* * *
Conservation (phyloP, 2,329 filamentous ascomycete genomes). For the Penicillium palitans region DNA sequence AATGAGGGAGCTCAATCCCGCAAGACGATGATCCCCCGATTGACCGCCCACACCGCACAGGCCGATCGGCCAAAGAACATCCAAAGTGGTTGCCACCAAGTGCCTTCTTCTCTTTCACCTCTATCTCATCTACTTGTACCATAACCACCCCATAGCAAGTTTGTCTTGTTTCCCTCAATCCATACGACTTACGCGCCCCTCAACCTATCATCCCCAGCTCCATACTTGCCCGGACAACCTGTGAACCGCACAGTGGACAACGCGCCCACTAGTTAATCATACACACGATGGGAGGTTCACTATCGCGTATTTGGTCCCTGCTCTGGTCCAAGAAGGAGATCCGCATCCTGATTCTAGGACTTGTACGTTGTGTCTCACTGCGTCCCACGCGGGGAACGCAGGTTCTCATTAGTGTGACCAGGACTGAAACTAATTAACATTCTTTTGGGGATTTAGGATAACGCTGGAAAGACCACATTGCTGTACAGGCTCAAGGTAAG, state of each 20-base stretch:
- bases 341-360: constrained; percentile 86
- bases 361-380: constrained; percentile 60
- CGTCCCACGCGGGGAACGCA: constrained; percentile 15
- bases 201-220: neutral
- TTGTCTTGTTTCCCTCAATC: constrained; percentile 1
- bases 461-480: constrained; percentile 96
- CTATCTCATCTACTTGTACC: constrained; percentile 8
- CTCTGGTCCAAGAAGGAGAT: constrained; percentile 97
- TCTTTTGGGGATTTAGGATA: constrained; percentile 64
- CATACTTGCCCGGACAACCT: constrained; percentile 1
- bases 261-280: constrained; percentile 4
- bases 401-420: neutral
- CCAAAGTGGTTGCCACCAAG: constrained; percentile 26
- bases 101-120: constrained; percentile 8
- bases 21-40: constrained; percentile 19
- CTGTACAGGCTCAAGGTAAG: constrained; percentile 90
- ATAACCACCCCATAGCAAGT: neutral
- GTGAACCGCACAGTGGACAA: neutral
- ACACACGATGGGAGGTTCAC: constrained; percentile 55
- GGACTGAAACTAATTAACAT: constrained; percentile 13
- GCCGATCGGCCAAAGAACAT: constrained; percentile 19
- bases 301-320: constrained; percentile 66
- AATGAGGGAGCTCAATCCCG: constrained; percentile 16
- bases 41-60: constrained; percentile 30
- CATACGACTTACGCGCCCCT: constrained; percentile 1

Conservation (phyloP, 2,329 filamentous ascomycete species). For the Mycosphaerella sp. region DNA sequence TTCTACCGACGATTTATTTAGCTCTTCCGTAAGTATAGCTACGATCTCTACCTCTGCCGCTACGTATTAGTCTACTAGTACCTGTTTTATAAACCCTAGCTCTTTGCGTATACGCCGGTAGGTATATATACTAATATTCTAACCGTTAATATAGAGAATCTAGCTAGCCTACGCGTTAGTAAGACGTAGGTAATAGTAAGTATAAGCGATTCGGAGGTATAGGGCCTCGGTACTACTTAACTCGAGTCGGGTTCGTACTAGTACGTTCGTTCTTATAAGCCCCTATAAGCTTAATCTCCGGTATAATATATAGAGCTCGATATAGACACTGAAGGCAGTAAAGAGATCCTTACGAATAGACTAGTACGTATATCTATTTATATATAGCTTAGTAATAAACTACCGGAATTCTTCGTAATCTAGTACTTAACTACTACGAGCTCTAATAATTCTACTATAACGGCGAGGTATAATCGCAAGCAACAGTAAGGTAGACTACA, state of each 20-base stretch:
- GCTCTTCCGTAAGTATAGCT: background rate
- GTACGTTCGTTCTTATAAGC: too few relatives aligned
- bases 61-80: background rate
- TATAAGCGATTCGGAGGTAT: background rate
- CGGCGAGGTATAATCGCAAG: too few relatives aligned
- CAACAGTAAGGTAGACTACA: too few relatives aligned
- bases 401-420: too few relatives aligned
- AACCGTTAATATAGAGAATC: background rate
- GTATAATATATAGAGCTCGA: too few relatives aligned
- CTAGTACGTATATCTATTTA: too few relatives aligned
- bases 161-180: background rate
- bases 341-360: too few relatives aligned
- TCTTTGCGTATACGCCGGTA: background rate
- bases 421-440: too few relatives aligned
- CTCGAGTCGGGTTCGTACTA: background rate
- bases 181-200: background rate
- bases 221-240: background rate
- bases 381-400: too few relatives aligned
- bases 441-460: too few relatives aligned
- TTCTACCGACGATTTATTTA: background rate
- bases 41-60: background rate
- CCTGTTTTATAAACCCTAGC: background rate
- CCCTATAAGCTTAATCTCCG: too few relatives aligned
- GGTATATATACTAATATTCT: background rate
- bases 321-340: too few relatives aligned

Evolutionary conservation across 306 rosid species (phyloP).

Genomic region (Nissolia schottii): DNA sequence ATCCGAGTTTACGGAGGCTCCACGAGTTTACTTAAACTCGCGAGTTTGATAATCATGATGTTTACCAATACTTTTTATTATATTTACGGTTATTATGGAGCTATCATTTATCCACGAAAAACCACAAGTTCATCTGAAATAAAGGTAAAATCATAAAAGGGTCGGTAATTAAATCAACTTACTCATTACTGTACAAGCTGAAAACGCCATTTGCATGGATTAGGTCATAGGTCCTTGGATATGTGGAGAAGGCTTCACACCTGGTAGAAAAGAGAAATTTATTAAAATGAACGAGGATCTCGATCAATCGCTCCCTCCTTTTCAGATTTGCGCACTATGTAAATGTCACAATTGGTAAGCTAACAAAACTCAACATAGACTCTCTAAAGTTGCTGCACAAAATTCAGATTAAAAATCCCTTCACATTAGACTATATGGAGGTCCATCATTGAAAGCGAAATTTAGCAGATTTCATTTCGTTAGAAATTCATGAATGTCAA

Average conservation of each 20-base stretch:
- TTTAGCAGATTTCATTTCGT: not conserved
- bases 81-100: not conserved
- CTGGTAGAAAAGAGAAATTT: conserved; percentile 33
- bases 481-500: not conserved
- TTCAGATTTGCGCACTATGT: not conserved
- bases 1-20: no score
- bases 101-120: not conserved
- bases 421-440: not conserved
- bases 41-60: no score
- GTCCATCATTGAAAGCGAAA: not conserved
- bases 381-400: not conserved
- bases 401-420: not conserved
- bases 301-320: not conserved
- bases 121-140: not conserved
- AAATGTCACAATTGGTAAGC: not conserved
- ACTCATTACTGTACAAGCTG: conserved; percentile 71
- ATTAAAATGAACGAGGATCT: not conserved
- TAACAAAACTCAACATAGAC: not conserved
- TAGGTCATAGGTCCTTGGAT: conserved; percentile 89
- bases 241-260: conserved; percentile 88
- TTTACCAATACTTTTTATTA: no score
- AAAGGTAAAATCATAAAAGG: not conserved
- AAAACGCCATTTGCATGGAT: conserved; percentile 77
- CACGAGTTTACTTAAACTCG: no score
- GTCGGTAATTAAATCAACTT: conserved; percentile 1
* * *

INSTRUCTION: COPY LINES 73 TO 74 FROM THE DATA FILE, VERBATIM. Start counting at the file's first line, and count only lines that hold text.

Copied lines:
- TAACAAAACTCAACATAGAC: not conserved
- TAGGTCATAGGTCCTTGGAT: conserved; percentile 89